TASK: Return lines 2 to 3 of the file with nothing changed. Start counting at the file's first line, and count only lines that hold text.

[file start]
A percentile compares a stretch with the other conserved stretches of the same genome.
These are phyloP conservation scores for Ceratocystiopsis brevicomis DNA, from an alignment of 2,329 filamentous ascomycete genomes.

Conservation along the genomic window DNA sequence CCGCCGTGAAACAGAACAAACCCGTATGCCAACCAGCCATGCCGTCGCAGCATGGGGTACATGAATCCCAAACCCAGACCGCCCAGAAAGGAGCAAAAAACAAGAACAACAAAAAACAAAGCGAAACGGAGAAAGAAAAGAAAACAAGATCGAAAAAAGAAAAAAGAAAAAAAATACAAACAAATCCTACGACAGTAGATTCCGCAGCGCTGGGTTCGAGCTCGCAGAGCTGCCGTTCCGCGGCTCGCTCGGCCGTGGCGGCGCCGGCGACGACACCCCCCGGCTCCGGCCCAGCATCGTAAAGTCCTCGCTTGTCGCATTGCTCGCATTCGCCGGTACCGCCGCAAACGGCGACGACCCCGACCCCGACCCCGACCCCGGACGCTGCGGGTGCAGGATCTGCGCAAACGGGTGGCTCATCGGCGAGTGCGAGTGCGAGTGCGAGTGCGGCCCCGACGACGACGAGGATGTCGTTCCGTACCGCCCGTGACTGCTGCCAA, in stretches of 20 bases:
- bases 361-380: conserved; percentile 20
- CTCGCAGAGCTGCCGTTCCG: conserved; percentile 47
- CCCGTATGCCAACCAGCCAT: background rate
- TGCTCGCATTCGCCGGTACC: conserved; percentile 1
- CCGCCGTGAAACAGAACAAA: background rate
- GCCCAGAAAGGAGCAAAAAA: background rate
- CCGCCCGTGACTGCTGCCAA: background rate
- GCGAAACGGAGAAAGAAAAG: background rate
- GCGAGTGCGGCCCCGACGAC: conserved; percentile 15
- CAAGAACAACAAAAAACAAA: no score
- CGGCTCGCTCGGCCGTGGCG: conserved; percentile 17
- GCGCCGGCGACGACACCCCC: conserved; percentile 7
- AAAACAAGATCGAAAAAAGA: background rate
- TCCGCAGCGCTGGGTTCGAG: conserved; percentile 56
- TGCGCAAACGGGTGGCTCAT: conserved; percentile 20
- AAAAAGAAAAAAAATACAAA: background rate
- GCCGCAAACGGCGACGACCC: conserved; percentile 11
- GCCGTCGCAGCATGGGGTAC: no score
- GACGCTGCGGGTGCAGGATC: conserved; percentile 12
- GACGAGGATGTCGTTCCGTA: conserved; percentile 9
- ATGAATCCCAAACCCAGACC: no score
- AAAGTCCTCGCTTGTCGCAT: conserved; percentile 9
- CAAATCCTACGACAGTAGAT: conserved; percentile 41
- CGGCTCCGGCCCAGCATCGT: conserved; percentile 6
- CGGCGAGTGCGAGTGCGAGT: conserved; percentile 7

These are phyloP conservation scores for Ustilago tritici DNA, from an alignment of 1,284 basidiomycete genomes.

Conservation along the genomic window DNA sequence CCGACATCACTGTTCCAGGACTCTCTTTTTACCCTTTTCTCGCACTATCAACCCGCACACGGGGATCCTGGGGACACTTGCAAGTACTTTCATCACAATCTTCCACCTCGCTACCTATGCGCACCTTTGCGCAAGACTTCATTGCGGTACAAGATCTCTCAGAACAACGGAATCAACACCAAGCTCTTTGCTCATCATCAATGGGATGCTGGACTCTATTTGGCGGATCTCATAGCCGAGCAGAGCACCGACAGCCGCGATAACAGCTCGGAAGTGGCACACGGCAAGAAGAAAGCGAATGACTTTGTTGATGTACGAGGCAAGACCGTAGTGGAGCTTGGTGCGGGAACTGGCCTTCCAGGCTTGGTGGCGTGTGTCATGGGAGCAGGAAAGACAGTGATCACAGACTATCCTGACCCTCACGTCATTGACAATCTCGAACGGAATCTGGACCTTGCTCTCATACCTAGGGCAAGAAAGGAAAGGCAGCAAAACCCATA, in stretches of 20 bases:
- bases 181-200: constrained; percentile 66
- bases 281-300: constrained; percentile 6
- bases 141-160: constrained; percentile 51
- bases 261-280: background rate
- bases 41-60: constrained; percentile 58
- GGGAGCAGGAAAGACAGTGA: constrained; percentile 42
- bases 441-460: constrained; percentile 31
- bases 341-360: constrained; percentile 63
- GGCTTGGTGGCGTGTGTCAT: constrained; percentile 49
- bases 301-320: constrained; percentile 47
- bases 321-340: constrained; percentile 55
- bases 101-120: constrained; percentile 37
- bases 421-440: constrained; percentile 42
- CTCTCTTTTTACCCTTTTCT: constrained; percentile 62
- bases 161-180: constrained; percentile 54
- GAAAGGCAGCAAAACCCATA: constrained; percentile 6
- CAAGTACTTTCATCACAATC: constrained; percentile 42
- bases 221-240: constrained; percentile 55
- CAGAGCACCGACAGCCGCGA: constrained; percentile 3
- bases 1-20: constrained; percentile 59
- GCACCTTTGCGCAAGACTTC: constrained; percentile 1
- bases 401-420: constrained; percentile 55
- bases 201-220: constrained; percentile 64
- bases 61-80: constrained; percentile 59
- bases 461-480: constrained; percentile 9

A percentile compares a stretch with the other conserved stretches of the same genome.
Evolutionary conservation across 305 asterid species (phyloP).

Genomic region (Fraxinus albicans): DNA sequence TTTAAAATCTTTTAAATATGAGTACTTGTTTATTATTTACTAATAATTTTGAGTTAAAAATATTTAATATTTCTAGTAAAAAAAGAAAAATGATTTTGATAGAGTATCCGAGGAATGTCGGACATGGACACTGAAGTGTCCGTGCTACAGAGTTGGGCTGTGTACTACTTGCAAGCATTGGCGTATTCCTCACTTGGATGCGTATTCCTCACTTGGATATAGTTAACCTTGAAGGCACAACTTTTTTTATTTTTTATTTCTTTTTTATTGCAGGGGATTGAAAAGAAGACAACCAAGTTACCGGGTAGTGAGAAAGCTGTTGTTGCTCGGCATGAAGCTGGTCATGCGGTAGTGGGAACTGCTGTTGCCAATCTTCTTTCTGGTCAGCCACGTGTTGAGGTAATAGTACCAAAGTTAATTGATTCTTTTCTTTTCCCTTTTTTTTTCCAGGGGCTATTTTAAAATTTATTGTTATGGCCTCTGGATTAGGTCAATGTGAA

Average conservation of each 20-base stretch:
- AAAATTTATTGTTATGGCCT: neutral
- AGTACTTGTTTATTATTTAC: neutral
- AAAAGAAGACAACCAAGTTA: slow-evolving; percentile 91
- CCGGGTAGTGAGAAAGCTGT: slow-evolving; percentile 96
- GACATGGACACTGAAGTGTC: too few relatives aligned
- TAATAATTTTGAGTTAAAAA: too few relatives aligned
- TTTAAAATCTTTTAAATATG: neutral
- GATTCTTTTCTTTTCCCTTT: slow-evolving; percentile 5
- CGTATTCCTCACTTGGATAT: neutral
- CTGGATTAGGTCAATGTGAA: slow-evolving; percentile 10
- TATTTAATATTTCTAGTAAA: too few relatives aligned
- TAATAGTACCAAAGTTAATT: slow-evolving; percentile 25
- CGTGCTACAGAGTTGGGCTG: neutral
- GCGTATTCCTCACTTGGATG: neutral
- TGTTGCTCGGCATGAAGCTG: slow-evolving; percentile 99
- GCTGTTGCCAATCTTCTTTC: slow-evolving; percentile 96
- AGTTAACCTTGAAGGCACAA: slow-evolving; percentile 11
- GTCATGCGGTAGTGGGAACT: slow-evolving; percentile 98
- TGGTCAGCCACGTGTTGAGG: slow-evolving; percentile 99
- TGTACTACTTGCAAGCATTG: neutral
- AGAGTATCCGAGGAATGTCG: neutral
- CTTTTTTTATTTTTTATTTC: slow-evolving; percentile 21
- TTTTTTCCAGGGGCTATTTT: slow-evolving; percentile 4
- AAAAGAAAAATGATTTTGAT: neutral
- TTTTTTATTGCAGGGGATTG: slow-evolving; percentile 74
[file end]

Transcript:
These are phyloP conservation scores for Ceratocystiopsis brevicomis DNA, from an alignment of 2,329 filamentous ascomycete genomes.

Conservation along the genomic window DNA sequence CCGCCGTGAAACAGAACAAACCCGTATGCCAACCAGCCATGCCGTCGCAGCATGGGGTACATGAATCCCAAACCCAGACCGCCCAGAAAGGAGCAAAAAACAAGAACAACAAAAAACAAAGCGAAACGGAGAAAGAAAAGAAAACAAGATCGAAAAAAGAAAAAAGAAAAAAAATACAAACAAATCCTACGACAGTAGATTCCGCAGCGCTGGGTTCGAGCTCGCAGAGCTGCCGTTCCGCGGCTCGCTCGGCCGTGGCGGCGCCGGCGACGACACCCCCCGGCTCCGGCCCAGCATCGTAAAGTCCTCGCTTGTCGCATTGCTCGCATTCGCCGGTACCGCCGCAAACGGCGACGACCCCGACCCCGACCCCGACCCCGGACGCTGCGGGTGCAGGATCTGCGCAAACGGGTGGCTCATCGGCGAGTGCGAGTGCGAGTGCGAGTGCGGCCCCGACGACGACGAGGATGTCGTTCCGTACCGCCCGTGACTGCTGCCAA, in stretches of 20 bases: